Hannah Arendt | Criticism

This literature criticism consists of approximately 6 pages of analysis & critique of Hannah Arendt.
This section contains 1,515 words
(approx. 6 pages at 300 words per page)
Buy the Critical Review by Philip Green

SOURCE: "Crises of the Republic," in New York Times Book Review, May 7, 1972, pp. 27-8.

In the review below, Green comments on the "astonishing" insight Arendt brought to her writings, despite "those occasional lapses from which no truly serious work of the intellect is ever wholly free."

In a recent essay not reprinted in this collection, Hannah Arendt has written that "thinking" isinherently an antisocial and subversive activity, a quiet enemy to all established versions of right and order. The truly independent thinker is never finally at ease with the customs and institutions of his (or her) times, but rather is continually and relentlessly probing for the soft spots in a society's self-image; attacking the difference between appearance and reality, what is and what ought to be. Thinking scorns all "isms," convenient fictions masking the truth about the imperfections of a social order—or of its revolutionary opposite; the...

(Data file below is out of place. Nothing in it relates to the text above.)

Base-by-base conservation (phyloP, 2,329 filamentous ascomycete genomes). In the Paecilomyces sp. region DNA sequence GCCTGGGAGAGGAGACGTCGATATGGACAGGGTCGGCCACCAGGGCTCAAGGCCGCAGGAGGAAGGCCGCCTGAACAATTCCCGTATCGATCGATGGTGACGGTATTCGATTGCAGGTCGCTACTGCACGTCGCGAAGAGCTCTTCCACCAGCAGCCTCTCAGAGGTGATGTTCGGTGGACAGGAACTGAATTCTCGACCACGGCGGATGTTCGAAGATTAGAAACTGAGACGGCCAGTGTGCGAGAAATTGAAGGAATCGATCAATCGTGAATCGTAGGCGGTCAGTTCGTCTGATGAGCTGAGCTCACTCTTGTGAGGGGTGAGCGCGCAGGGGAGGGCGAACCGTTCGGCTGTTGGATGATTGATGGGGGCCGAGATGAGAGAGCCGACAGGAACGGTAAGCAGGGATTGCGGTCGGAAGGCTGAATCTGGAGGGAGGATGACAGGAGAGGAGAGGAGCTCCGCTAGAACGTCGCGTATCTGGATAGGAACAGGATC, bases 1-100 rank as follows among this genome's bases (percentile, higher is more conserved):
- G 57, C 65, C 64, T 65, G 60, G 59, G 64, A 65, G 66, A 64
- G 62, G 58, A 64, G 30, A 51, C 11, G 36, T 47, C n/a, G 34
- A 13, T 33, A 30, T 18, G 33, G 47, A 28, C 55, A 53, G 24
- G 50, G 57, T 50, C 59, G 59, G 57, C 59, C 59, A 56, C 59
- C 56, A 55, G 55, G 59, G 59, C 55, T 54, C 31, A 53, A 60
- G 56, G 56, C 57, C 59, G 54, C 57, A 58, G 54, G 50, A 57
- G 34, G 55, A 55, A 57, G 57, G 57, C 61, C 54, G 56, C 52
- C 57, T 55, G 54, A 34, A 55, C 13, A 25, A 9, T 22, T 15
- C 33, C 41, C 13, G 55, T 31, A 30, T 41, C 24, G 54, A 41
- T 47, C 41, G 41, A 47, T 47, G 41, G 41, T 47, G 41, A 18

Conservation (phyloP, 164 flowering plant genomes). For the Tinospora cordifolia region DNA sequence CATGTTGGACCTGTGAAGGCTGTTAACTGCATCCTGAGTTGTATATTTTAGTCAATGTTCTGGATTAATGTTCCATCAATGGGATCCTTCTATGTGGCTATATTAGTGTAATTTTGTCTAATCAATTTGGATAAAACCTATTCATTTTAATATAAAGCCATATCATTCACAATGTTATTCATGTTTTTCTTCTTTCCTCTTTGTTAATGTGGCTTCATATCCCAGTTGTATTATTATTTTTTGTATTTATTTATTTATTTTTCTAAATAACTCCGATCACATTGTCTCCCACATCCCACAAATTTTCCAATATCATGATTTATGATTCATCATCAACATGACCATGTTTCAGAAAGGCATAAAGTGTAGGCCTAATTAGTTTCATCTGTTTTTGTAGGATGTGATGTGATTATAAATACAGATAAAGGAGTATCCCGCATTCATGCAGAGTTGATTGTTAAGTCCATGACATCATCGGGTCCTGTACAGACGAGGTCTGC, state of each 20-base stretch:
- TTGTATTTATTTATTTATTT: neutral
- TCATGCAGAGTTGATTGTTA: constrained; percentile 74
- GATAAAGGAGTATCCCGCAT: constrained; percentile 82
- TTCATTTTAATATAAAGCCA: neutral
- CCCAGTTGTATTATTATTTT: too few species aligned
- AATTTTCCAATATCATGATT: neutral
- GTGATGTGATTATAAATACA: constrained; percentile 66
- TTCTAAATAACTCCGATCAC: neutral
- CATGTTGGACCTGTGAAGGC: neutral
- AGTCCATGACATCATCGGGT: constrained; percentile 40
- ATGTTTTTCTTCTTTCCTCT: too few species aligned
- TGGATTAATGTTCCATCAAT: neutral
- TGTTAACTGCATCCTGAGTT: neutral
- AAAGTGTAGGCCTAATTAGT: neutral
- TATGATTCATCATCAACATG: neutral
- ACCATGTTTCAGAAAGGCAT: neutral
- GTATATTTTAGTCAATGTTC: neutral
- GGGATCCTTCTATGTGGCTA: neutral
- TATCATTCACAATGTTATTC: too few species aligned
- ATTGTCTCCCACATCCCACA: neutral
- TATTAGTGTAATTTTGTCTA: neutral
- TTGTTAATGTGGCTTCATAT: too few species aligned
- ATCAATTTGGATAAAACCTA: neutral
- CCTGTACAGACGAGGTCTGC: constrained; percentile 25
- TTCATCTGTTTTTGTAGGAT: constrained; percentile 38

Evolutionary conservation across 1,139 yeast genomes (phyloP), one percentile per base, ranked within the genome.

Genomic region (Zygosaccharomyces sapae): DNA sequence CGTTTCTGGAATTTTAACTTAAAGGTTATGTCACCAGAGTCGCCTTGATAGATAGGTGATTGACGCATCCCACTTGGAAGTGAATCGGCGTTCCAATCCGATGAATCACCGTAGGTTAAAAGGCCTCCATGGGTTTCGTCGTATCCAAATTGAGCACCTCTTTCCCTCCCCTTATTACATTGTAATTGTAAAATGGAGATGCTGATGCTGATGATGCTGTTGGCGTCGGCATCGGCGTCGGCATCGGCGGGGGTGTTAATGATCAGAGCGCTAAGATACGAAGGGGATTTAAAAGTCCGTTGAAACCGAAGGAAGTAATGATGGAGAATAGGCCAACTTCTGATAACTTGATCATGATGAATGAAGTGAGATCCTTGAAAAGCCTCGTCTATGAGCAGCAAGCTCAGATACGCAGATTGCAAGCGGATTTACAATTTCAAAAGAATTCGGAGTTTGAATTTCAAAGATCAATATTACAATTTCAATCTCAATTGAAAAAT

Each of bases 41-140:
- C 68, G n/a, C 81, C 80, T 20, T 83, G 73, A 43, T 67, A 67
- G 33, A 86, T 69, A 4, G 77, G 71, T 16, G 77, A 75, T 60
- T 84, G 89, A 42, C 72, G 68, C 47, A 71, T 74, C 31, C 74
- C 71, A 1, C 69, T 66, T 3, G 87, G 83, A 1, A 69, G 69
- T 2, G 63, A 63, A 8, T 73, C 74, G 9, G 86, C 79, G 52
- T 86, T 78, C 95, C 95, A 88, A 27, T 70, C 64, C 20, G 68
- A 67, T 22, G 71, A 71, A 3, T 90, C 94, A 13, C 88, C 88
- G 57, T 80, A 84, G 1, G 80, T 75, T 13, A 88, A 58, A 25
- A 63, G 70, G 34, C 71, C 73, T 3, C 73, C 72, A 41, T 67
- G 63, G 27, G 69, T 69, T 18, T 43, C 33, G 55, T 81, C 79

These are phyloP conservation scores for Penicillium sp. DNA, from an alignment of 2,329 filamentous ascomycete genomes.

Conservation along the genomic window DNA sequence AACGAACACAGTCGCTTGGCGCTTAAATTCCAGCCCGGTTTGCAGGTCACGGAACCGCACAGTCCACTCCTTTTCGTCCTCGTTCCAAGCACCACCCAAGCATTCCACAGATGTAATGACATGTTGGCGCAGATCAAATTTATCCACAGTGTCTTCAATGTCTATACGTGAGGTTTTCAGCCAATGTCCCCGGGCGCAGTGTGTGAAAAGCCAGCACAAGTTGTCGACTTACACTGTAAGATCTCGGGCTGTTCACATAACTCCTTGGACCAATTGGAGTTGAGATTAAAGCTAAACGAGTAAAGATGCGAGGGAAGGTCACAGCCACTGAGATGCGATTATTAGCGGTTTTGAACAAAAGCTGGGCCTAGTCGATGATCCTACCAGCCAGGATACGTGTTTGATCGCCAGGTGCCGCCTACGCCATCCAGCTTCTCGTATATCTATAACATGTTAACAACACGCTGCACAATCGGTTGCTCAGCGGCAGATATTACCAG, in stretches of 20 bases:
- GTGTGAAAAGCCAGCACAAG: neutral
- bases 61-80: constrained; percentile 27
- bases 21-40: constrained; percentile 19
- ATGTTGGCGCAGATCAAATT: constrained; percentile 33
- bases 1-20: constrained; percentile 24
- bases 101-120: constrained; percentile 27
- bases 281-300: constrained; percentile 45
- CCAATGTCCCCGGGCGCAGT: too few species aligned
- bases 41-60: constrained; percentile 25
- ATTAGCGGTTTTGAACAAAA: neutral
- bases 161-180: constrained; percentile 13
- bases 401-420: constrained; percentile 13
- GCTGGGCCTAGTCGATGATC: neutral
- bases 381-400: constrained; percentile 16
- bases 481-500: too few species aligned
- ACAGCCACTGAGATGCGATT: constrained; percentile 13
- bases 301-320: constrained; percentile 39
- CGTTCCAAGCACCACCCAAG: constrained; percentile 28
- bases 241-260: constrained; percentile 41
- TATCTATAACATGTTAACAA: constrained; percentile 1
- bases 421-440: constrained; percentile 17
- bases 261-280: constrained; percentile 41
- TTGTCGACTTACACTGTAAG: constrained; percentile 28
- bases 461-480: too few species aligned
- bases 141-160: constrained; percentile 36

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This section contains 1,515 words
(approx. 6 pages at 300 words per page)
Buy the Critical Review by Philip Green
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Critical Review by Philip Green from Gale. ©2005-2006 Thomson Gale, a part of the Thomson Corporation. All rights reserved.